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Vice Lords Leader Sentenced to 20 Years in Prison for Gang-Related Shooting

A leader of the Vice Lords street gang was sentenced today to 20 years in prison for attempted murder in aid of racketeering in connection with the May 7, 2015, shooting of a family of four with an AK-47 in Detroit.

Assistant Attorney General Leslie R. Caldwell of the Justice Department's Criminal Division, U.S. Attorney Barbara L. McQuade of the Eastern District of Michigan, Special Agent in Charge Robin Shoemaker of the Bureau of Alcohol, Tobacco, Firearms and Explosives (ATF) Detroit Field Division Office, Special Agent in Charge David P. Gelios of the FBI's Detroit Division and Chief James Craig of the Detroit Police Department made the announcements.

Antonio Clark, aka Cheeto, 26, of Detroit, pleaded guilty on Jan. 27, 2016, to two counts of attempted murder in aid of racketeering and use and carry of a firearm during and in relation to a crime of violence.

According to Clark's plea agreement, the Vice Lords is a national gang engaged in a variety of crimes, including murder, robbery, narcotics trafficking and witness intimidation. The Vice Lords' leaders are located in both Chicago and Detroit, and the gang is broken down into various "sets," "decks," or "branches," including the Detroit-based Traveling Vice Lords, Insane Vice Lords, Imperial Insane Vice Lords, Conservative Vice Lords and Mafia Insane Vice Lords. Clark admitted that members who seek to leave the gang oftentimes endure a physical beating, known as a "beat out," by multiple Vice Lords members, or are targeted for killing, known as a "green light."

Clark admitted that in May 2015, he and other members of the Vice Lords were searching for two brothers who had left or attempted to leave the gang. According to the plea agreement and sentencing documents, Clark and at least eight other Vice Lords met on May 7, 2015, to discuss a plan of action and Clark brought a loaded AK-47 to the meeting. Clark admitted that later that day, he and other Vice Lords traveled to the intended victims' house in broad daylight. According to sentencing documents, Clark fired the AK-47 23 times, hitting the brothers, their mother and a 15-year-old sister. In addition, sentencing documents reflect that a five-year-old boy was present but not shot. All of the victims survived the shooting.

Seven other Vice Lords defendants also have pleaded guilty to charges relating to the shooting, four of whom have been sentenced: Aramis Wilson, 25, of Detroit, was sentenced to 150 months in prison; Dion Robinson, 38, of Detroit, was sentenced to 121 months in prison; Jonathan Kinchen, 23, of Detroit, was sentenced to 120 months in prison; and Kojuan Lee, 20, of Detroit, was sentenced to 97 months in prison.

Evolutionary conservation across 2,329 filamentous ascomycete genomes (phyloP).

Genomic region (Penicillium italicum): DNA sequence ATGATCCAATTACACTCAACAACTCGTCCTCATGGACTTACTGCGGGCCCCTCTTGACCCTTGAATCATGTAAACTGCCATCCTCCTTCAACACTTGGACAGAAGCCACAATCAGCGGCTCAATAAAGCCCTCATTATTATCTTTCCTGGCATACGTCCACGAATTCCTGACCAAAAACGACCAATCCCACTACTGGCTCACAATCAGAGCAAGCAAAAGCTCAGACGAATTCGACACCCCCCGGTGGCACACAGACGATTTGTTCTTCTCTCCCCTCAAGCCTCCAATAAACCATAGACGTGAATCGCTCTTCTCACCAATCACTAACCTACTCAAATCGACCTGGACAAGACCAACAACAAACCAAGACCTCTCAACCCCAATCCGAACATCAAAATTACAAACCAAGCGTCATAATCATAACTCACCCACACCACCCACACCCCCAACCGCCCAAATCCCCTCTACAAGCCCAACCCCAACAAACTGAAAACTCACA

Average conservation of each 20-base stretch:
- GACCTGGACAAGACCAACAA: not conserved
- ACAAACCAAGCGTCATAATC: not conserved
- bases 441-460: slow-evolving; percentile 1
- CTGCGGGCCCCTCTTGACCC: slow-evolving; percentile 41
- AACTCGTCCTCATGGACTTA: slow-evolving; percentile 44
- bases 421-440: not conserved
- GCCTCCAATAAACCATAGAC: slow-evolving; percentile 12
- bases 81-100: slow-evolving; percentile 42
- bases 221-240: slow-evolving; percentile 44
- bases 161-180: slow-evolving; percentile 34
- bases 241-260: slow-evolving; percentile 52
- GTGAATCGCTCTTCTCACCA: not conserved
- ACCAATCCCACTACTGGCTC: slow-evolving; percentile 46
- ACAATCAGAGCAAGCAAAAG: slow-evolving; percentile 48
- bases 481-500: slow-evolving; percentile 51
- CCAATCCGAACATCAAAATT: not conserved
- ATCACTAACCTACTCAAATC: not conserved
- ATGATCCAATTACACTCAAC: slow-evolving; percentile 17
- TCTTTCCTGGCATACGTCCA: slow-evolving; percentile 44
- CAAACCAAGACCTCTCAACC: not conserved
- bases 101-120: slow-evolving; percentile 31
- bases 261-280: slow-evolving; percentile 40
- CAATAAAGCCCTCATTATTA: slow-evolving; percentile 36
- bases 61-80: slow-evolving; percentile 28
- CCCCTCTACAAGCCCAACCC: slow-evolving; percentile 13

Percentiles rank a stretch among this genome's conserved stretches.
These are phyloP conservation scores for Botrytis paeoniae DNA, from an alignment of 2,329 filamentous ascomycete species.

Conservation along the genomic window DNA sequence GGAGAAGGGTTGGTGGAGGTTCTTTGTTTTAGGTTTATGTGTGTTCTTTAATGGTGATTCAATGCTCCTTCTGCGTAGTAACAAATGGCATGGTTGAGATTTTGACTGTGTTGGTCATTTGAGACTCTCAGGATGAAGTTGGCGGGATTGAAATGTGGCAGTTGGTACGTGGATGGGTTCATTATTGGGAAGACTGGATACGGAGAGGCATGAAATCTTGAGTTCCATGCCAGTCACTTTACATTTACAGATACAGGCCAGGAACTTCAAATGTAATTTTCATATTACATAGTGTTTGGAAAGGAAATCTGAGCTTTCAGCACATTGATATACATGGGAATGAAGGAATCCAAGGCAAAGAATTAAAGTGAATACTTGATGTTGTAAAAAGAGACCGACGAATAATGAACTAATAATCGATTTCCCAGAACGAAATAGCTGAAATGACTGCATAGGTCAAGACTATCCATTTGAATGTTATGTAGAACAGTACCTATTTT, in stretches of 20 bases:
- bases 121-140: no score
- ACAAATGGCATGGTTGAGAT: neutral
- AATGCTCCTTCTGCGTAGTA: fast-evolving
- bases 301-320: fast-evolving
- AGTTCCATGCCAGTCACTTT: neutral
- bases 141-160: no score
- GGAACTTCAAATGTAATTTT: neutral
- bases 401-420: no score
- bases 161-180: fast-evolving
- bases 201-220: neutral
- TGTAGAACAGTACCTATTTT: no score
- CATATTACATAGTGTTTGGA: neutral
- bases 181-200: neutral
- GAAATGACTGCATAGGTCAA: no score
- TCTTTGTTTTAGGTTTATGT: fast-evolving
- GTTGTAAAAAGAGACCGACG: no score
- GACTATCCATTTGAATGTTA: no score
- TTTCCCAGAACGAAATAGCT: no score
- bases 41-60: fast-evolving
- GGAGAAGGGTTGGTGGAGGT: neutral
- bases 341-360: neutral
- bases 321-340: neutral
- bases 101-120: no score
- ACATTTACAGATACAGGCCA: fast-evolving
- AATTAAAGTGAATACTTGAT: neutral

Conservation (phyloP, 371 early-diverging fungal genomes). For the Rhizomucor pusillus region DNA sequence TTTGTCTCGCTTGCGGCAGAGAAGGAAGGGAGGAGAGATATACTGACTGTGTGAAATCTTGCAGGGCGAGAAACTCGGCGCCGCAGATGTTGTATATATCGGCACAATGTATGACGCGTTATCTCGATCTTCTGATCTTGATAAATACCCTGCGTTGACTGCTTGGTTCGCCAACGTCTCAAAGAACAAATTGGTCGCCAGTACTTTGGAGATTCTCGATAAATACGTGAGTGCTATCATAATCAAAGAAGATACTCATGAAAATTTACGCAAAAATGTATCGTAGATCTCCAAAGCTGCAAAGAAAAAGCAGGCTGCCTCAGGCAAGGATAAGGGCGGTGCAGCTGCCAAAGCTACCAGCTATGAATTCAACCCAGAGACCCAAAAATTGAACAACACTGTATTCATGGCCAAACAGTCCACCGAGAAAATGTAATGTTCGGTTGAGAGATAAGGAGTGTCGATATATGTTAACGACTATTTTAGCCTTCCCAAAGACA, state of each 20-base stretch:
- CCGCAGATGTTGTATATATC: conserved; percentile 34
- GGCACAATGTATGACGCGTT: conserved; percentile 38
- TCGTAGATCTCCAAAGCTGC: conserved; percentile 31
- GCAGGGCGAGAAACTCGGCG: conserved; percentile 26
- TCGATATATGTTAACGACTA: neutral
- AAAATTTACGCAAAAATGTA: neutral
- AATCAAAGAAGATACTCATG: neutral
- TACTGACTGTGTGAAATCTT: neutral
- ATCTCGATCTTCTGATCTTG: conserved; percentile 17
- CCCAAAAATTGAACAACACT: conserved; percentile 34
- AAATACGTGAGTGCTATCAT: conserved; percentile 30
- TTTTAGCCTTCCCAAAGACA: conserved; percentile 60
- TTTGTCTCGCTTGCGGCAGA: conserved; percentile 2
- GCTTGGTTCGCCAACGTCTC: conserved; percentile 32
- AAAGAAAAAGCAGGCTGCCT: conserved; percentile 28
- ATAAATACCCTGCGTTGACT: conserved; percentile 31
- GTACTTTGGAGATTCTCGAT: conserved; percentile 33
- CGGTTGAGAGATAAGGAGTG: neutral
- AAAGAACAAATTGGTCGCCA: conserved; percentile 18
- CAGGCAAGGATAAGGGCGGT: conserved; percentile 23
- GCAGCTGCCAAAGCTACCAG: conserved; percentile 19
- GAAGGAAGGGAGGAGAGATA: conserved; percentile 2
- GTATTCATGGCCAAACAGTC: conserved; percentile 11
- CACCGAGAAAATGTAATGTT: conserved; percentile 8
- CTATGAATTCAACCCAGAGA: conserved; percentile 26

The charges and convictions related to the May 7, 2015, shooting are just one component of the federal government's prosecution of the Vice Lords street gang, which has led to the arrests and convictions of dozens of Vice Lords leaders and members over the last few years. In two trials during March and May 2015, juries convicted eight leaders and members of the Phantom Outlaw Motorcycle Club, many of whom were also leaders and members of the Vice Lords, for various crimes, including a mass-murder plot against a rival organization and the shooting of a member of another rival organization. Among those convicted was Antonio Johnson, aka MT and Mister Tony, the National President of the Phantoms and the Three-Star General over all of the Vice Lords in Michigan. On Sept. 8, 2015, Johnson was sentenced to 35 years in prison for racketeering conspiracy, murder conspiracy in aid of racketeering, assault with a dangerous weapon in aid of racketeering, aiding and abetting the use and carry of firearms during and in relation to a crime of violence and felon in possession of a firearm.

The arrests and convictions in this case are, in part, the result of the Detroit One Initiative, a collaborative effort between law enforcement and the community to reduce homicide and other violent crime in Detroit. Through the lead efforts of the Comprehensive Violence Reduction Partnership Task Force, which consists of representatives of the ATF, Detroit Police Department, Michigan State Police, Michigan Department of Corrections and FBI, law enforcement authorities linked various acts of violence in Detroit to the Vice Lords street gang, and identified the leaders and key members of the gang, who now have been held accountable.

The charges and allegations contained in the indictment are merely accusations. The defendants are presumed innocent until and unless proven guilty.

The ATF, FBI and Detroit Police Department are investigating the case. Trial Attorney Joseph Wheatley of the Criminal Division's Organized Crime and Gang Section and Assistant U.S. Attorneys Christopher Graveline and Mark Bilkovic of the Eastern District of Michigan are prosecuting the case.

[Source: DOJ, Office of Public Affairs, Criminal Division, USAO, Michigan, Eastern, 04Aug16]

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Corruption and Organized Crime
small logoThis document has been published on 10Aug16 by the Equipo Nizkor and Derechos Human Rights. In accordance with Title 17 U.S.C. Section 107, this material is distributed without profit to those who have expressed a prior interest in receiving the included information for research and educational purposes.